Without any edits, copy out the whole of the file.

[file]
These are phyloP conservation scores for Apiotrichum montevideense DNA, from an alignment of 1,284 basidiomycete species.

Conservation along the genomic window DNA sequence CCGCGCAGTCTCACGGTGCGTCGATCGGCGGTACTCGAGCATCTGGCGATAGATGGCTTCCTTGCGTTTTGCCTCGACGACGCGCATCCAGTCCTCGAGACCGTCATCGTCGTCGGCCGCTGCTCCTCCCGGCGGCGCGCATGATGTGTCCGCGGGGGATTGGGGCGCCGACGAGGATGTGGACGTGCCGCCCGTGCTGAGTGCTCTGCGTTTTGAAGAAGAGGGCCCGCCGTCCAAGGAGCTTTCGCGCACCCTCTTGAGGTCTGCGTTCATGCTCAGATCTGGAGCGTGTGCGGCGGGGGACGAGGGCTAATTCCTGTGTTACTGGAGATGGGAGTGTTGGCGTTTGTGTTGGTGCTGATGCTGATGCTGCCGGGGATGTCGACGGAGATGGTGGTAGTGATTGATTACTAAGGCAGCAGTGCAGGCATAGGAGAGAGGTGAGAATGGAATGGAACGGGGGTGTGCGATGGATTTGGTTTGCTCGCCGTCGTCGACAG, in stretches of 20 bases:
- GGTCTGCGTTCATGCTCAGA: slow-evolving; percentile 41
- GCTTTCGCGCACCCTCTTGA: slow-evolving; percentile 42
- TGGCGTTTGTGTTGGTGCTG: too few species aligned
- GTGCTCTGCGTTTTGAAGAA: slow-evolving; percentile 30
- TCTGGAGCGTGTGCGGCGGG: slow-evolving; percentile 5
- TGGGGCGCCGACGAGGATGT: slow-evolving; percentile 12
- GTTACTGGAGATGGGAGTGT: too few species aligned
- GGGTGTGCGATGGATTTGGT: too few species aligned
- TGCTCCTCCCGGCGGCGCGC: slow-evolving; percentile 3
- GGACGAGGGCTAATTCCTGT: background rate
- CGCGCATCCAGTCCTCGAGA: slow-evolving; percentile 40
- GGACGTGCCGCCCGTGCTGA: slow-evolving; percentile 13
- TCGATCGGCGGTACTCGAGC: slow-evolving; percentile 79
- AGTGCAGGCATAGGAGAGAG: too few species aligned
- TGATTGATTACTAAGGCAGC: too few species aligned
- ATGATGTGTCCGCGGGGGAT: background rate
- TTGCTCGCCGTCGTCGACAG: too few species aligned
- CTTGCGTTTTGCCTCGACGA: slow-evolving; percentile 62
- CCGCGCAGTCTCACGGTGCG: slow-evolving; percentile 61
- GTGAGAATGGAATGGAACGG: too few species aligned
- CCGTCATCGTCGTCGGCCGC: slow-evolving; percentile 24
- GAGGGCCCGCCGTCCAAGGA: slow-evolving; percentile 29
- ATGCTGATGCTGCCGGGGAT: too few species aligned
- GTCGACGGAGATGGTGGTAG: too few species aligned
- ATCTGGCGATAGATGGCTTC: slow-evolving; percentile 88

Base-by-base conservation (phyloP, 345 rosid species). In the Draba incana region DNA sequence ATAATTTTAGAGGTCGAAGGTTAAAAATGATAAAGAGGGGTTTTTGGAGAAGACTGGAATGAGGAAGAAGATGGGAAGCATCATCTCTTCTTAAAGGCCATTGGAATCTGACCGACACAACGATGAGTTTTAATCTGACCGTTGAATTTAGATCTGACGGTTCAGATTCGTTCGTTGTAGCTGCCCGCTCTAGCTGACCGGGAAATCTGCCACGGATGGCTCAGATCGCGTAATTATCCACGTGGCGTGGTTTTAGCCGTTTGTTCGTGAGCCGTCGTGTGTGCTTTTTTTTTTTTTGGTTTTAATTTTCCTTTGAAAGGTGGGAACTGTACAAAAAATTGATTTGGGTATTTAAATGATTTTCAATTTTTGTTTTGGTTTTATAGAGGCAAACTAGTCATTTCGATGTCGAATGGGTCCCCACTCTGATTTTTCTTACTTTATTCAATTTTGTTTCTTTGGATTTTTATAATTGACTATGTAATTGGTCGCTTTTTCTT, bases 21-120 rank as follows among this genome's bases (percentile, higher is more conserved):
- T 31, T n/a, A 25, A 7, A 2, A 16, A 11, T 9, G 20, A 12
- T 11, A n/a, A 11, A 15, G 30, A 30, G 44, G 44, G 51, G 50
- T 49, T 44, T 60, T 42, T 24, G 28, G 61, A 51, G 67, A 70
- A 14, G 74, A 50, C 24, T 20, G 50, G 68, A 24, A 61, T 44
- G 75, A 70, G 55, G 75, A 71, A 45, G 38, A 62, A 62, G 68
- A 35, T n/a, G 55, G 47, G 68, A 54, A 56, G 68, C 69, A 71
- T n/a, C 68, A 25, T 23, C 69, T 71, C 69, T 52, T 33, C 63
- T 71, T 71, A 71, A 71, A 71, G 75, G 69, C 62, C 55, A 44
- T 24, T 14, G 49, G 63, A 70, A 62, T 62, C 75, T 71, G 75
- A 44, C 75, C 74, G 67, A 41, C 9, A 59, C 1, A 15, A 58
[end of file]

These are phyloP conservation scores for Apiotrichum montevideense DNA, from an alignment of 1,284 basidiomycete species.

Conservation along the genomic window DNA sequence CCGCGCAGTCTCACGGTGCGTCGATCGGCGGTACTCGAGCATCTGGCGATAGATGGCTTCCTTGCGTTTTGCCTCGACGACGCGCATCCAGTCCTCGAGACCGTCATCGTCGTCGGCCGCTGCTCCTCCCGGCGGCGCGCATGATGTGTCCGCGGGGGATTGGGGCGCCGACGAGGATGTGGACGTGCCGCCCGTGCTGAGTGCTCTGCGTTTTGAAGAAGAGGGCCCGCCGTCCAAGGAGCTTTCGCGCACCCTCTTGAGGTCTGCGTTCATGCTCAGATCTGGAGCGTGTGCGGCGGGGGACGAGGGCTAATTCCTGTGTTACTGGAGATGGGAGTGTTGGCGTTTGTGTTGGTGCTGATGCTGATGCTGCCGGGGATGTCGACGGAGATGGTGGTAGTGATTGATTACTAAGGCAGCAGTGCAGGCATAGGAGAGAGGTGAGAATGGAATGGAACGGGGGTGTGCGATGGATTTGGTTTGCTCGCCGTCGTCGACAG, in stretches of 20 bases:
- GGTCTGCGTTCATGCTCAGA: slow-evolving; percentile 41
- GCTTTCGCGCACCCTCTTGA: slow-evolving; percentile 42
- TGGCGTTTGTGTTGGTGCTG: too few species aligned
- GTGCTCTGCGTTTTGAAGAA: slow-evolving; percentile 30
- TCTGGAGCGTGTGCGGCGGG: slow-evolving; percentile 5
- TGGGGCGCCGACGAGGATGT: slow-evolving; percentile 12
- GTTACTGGAGATGGGAGTGT: too few species aligned
- GGGTGTGCGATGGATTTGGT: too few species aligned
- TGCTCCTCCCGGCGGCGCGC: slow-evolving; percentile 3
- GGACGAGGGCTAATTCCTGT: background rate
- CGCGCATCCAGTCCTCGAGA: slow-evolving; percentile 40
- GGACGTGCCGCCCGTGCTGA: slow-evolving; percentile 13
- TCGATCGGCGGTACTCGAGC: slow-evolving; percentile 79
- AGTGCAGGCATAGGAGAGAG: too few species aligned
- TGATTGATTACTAAGGCAGC: too few species aligned
- ATGATGTGTCCGCGGGGGAT: background rate
- TTGCTCGCCGTCGTCGACAG: too few species aligned
- CTTGCGTTTTGCCTCGACGA: slow-evolving; percentile 62
- CCGCGCAGTCTCACGGTGCG: slow-evolving; percentile 61
- GTGAGAATGGAATGGAACGG: too few species aligned
- CCGTCATCGTCGTCGGCCGC: slow-evolving; percentile 24
- GAGGGCCCGCCGTCCAAGGA: slow-evolving; percentile 29
- ATGCTGATGCTGCCGGGGAT: too few species aligned
- GTCGACGGAGATGGTGGTAG: too few species aligned
- ATCTGGCGATAGATGGCTTC: slow-evolving; percentile 88

Base-by-base conservation (phyloP, 345 rosid species). In the Draba incana region DNA sequence ATAATTTTAGAGGTCGAAGGTTAAAAATGATAAAGAGGGGTTTTTGGAGAAGACTGGAATGAGGAAGAAGATGGGAAGCATCATCTCTTCTTAAAGGCCATTGGAATCTGACCGACACAACGATGAGTTTTAATCTGACCGTTGAATTTAGATCTGACGGTTCAGATTCGTTCGTTGTAGCTGCCCGCTCTAGCTGACCGGGAAATCTGCCACGGATGGCTCAGATCGCGTAATTATCCACGTGGCGTGGTTTTAGCCGTTTGTTCGTGAGCCGTCGTGTGTGCTTTTTTTTTTTTTGGTTTTAATTTTCCTTTGAAAGGTGGGAACTGTACAAAAAATTGATTTGGGTATTTAAATGATTTTCAATTTTTGTTTTGGTTTTATAGAGGCAAACTAGTCATTTCGATGTCGAATGGGTCCCCACTCTGATTTTTCTTACTTTATTCAATTTTGTTTCTTTGGATTTTTATAATTGACTATGTAATTGGTCGCTTTTTCTT, bases 21-120 rank as follows among this genome's bases (percentile, higher is more conserved):
- T 31, T n/a, A 25, A 7, A 2, A 16, A 11, T 9, G 20, A 12
- T 11, A n/a, A 11, A 15, G 30, A 30, G 44, G 44, G 51, G 50
- T 49, T 44, T 60, T 42, T 24, G 28, G 61, A 51, G 67, A 70
- A 14, G 74, A 50, C 24, T 20, G 50, G 68, A 24, A 61, T 44
- G 75, A 70, G 55, G 75, A 71, A 45, G 38, A 62, A 62, G 68
- A 35, T n/a, G 55, G 47, G 68, A 54, A 56, G 68, C 69, A 71
- T n/a, C 68, A 25, T 23, C 69, T 71, C 69, T 52, T 33, C 63
- T 71, T 71, A 71, A 71, A 71, G 75, G 69, C 62, C 55, A 44
- T 24, T 14, G 49, G 63, A 70, A 62, T 62, C 75, T 71, G 75
- A 44, C 75, C 74, G 67, A 41, C 9, A 59, C 1, A 15, A 58